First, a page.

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The Toilet and Thomas Crapper

Feb 08, 2019  |  By Brham Trim (Edmonton)  |  Toilets


The historical plumber Thomas Crapper is occasionally credited with the invention of the flush toilet. However, this distinction actually belongs to Sir John Harington hundreds of years earlier. That said, Crapper does deserve recognition for several advancements in indoor plumbing.

Operating as a plumber and sanitary engineer during the 1800s in England, Crapper played an important role in popularizing the indoor flush toilet. He championed the ‘waste-water-preventing cistern syphon’ and other sanitary bathroom fittings, and was the first to open a showroom to display them. He is also credited with nine patents for plumbing improvements.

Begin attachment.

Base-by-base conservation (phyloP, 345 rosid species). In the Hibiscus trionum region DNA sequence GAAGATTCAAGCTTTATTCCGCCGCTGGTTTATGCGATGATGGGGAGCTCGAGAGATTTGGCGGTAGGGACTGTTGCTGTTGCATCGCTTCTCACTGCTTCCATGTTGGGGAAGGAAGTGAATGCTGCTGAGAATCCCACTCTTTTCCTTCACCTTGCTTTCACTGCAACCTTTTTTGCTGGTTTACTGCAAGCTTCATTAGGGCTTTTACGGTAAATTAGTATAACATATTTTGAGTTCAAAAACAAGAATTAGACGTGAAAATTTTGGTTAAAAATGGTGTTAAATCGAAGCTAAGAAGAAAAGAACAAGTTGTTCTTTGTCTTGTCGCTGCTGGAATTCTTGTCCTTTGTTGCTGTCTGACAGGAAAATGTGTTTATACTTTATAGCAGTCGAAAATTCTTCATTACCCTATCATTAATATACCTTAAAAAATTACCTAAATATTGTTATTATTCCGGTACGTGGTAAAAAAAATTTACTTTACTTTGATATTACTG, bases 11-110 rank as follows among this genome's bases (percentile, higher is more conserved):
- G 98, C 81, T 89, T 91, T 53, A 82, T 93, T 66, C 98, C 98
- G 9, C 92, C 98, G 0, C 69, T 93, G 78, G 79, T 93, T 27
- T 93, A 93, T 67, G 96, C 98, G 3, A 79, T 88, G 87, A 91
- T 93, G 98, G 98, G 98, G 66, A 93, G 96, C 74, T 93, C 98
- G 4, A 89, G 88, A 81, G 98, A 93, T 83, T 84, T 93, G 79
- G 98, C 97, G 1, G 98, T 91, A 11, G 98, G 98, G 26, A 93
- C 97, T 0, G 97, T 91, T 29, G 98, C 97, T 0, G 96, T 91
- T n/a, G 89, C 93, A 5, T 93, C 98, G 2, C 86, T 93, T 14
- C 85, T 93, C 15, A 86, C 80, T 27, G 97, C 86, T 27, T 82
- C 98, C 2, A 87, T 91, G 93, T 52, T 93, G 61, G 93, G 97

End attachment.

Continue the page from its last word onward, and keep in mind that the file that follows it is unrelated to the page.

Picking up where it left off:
Perhaps Crapper’s biggest honour was being commissioned to provide the plumbing for British royals at Sandringham, Windsor Castle, Buckingham Palace, and Westminster Abbey.

The slang term ‘crap’ is often associated with Crapper, however the word is found historically as far back as the 16th century! That said, Crapper’s name appearing on toilets in Britain did inspire London-stationed American servicemen to refer to the water closet as the ‘crapper,’ a nickname that has survived the passage of time. Maybe the reason Crapper is sometimes credited for inventing the toilet comes from this nickname.

Thomas Crapper’s inventions and innovations in the plumbing industry, along with his reputation for quality plumbing practices, have helped secure his place in the history books, even if he didn’t actually invent the indoor flush toilet.

More information about Thomas Crapper